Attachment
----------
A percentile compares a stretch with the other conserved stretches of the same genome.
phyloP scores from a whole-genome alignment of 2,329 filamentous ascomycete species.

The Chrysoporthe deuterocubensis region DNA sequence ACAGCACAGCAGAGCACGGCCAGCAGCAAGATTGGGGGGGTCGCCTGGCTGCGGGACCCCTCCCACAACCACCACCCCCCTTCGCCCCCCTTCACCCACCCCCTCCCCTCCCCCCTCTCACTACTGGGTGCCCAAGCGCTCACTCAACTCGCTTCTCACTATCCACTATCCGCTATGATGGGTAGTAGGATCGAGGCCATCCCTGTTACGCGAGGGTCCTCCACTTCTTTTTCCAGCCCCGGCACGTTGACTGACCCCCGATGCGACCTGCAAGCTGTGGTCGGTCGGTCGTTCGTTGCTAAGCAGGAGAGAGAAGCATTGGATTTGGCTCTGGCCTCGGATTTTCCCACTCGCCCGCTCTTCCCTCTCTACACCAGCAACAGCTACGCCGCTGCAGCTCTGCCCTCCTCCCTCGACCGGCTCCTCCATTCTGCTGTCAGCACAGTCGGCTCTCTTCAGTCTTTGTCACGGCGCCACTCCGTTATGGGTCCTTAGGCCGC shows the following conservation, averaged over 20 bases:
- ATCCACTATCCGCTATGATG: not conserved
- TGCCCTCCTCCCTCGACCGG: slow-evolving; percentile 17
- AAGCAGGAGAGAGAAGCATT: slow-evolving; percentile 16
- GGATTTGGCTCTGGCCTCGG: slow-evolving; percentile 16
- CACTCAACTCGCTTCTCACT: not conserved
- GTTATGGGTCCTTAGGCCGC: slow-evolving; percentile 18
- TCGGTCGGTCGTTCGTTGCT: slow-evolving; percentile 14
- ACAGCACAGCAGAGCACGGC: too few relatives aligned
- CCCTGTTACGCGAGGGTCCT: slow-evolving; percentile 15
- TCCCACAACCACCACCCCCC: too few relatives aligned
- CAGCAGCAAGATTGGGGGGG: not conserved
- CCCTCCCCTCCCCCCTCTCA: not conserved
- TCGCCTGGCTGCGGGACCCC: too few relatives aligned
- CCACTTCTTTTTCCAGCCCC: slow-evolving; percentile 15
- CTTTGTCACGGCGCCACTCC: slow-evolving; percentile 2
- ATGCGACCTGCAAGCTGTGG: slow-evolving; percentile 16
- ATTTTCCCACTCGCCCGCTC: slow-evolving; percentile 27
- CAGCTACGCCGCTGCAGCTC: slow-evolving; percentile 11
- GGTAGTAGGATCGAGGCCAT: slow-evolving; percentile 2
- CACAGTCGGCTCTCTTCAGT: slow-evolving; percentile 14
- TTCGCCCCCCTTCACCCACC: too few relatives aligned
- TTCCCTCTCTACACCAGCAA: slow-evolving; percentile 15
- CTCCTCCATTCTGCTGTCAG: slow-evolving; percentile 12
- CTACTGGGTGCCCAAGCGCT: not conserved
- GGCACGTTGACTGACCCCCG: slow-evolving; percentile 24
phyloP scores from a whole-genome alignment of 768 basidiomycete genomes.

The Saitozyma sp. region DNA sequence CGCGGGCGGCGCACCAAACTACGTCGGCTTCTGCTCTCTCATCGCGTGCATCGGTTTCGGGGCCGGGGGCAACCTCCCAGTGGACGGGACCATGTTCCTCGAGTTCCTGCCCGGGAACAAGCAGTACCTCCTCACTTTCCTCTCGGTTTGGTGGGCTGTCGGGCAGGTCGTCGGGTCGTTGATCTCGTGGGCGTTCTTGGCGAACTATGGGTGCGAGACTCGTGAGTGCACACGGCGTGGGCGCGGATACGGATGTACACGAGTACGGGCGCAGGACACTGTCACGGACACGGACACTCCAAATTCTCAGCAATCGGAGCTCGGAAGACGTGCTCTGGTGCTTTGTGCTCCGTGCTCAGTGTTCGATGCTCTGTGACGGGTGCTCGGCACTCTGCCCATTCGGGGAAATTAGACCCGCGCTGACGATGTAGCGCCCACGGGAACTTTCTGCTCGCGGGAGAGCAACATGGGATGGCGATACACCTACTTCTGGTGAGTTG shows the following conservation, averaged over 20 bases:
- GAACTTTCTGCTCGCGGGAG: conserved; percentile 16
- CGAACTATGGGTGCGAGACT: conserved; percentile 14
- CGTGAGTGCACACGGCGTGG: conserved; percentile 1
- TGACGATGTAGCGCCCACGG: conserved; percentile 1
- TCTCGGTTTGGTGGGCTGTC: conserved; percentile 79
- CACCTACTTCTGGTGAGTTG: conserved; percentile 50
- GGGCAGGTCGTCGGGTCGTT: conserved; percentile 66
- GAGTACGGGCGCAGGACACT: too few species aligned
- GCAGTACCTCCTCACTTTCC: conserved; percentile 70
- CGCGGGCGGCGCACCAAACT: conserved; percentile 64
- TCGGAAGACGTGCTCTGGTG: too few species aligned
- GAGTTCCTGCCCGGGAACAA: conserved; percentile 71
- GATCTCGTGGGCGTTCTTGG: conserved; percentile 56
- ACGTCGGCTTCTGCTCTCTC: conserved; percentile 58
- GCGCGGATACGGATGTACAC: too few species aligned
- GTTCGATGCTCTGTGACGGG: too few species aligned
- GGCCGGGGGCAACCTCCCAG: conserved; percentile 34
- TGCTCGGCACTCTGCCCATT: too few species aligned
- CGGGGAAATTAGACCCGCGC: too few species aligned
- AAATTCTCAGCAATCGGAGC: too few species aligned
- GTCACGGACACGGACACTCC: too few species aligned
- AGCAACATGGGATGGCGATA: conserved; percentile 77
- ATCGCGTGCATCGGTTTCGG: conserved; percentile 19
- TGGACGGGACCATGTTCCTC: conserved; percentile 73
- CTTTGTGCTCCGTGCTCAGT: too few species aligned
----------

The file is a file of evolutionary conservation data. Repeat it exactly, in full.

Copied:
A percentile compares a stretch with the other conserved stretches of the same genome.
phyloP scores from a whole-genome alignment of 2,329 filamentous ascomycete species.

The Chrysoporthe deuterocubensis region DNA sequence ACAGCACAGCAGAGCACGGCCAGCAGCAAGATTGGGGGGGTCGCCTGGCTGCGGGACCCCTCCCACAACCACCACCCCCCTTCGCCCCCCTTCACCCACCCCCTCCCCTCCCCCCTCTCACTACTGGGTGCCCAAGCGCTCACTCAACTCGCTTCTCACTATCCACTATCCGCTATGATGGGTAGTAGGATCGAGGCCATCCCTGTTACGCGAGGGTCCTCCACTTCTTTTTCCAGCCCCGGCACGTTGACTGACCCCCGATGCGACCTGCAAGCTGTGGTCGGTCGGTCGTTCGTTGCTAAGCAGGAGAGAGAAGCATTGGATTTGGCTCTGGCCTCGGATTTTCCCACTCGCCCGCTCTTCCCTCTCTACACCAGCAACAGCTACGCCGCTGCAGCTCTGCCCTCCTCCCTCGACCGGCTCCTCCATTCTGCTGTCAGCACAGTCGGCTCTCTTCAGTCTTTGTCACGGCGCCACTCCGTTATGGGTCCTTAGGCCGC shows the following conservation, averaged over 20 bases:
- ATCCACTATCCGCTATGATG: not conserved
- TGCCCTCCTCCCTCGACCGG: slow-evolving; percentile 17
- AAGCAGGAGAGAGAAGCATT: slow-evolving; percentile 16
- GGATTTGGCTCTGGCCTCGG: slow-evolving; percentile 16
- CACTCAACTCGCTTCTCACT: not conserved
- GTTATGGGTCCTTAGGCCGC: slow-evolving; percentile 18
- TCGGTCGGTCGTTCGTTGCT: slow-evolving; percentile 14
- ACAGCACAGCAGAGCACGGC: too few relatives aligned
- CCCTGTTACGCGAGGGTCCT: slow-evolving; percentile 15
- TCCCACAACCACCACCCCCC: too few relatives aligned
- CAGCAGCAAGATTGGGGGGG: not conserved
- CCCTCCCCTCCCCCCTCTCA: not conserved
- TCGCCTGGCTGCGGGACCCC: too few relatives aligned
- CCACTTCTTTTTCCAGCCCC: slow-evolving; percentile 15
- CTTTGTCACGGCGCCACTCC: slow-evolving; percentile 2
- ATGCGACCTGCAAGCTGTGG: slow-evolving; percentile 16
- ATTTTCCCACTCGCCCGCTC: slow-evolving; percentile 27
- CAGCTACGCCGCTGCAGCTC: slow-evolving; percentile 11
- GGTAGTAGGATCGAGGCCAT: slow-evolving; percentile 2
- CACAGTCGGCTCTCTTCAGT: slow-evolving; percentile 14
- TTCGCCCCCCTTCACCCACC: too few relatives aligned
- TTCCCTCTCTACACCAGCAA: slow-evolving; percentile 15
- CTCCTCCATTCTGCTGTCAG: slow-evolving; percentile 12
- CTACTGGGTGCCCAAGCGCT: not conserved
- GGCACGTTGACTGACCCCCG: slow-evolving; percentile 24
phyloP scores from a whole-genome alignment of 768 basidiomycete genomes.

The Saitozyma sp. region DNA sequence CGCGGGCGGCGCACCAAACTACGTCGGCTTCTGCTCTCTCATCGCGTGCATCGGTTTCGGGGCCGGGGGCAACCTCCCAGTGGACGGGACCATGTTCCTCGAGTTCCTGCCCGGGAACAAGCAGTACCTCCTCACTTTCCTCTCGGTTTGGTGGGCTGTCGGGCAGGTCGTCGGGTCGTTGATCTCGTGGGCGTTCTTGGCGAACTATGGGTGCGAGACTCGTGAGTGCACACGGCGTGGGCGCGGATACGGATGTACACGAGTACGGGCGCAGGACACTGTCACGGACACGGACACTCCAAATTCTCAGCAATCGGAGCTCGGAAGACGTGCTCTGGTGCTTTGTGCTCCGTGCTCAGTGTTCGATGCTCTGTGACGGGTGCTCGGCACTCTGCCCATTCGGGGAAATTAGACCCGCGCTGACGATGTAGCGCCCACGGGAACTTTCTGCTCGCGGGAGAGCAACATGGGATGGCGATACACCTACTTCTGGTGAGTTG shows the following conservation, averaged over 20 bases:
- GAACTTTCTGCTCGCGGGAG: conserved; percentile 16
- CGAACTATGGGTGCGAGACT: conserved; percentile 14
- CGTGAGTGCACACGGCGTGG: conserved; percentile 1
- TGACGATGTAGCGCCCACGG: conserved; percentile 1
- TCTCGGTTTGGTGGGCTGTC: conserved; percentile 79
- CACCTACTTCTGGTGAGTTG: conserved; percentile 50
- GGGCAGGTCGTCGGGTCGTT: conserved; percentile 66
- GAGTACGGGCGCAGGACACT: too few species aligned
- GCAGTACCTCCTCACTTTCC: conserved; percentile 70
- CGCGGGCGGCGCACCAAACT: conserved; percentile 64
- TCGGAAGACGTGCTCTGGTG: too few species aligned
- GAGTTCCTGCCCGGGAACAA: conserved; percentile 71
- GATCTCGTGGGCGTTCTTGG: conserved; percentile 56
- ACGTCGGCTTCTGCTCTCTC: conserved; percentile 58
- GCGCGGATACGGATGTACAC: too few species aligned
- GTTCGATGCTCTGTGACGGG: too few species aligned
- GGCCGGGGGCAACCTCCCAG: conserved; percentile 34
- TGCTCGGCACTCTGCCCATT: too few species aligned
- CGGGGAAATTAGACCCGCGC: too few species aligned
- AAATTCTCAGCAATCGGAGC: too few species aligned
- GTCACGGACACGGACACTCC: too few species aligned
- AGCAACATGGGATGGCGATA: conserved; percentile 77
- ATCGCGTGCATCGGTTTCGG: conserved; percentile 19
- TGGACGGGACCATGTTCCTC: conserved; percentile 73
- CTTTGTGCTCCGTGCTCAGT: too few species aligned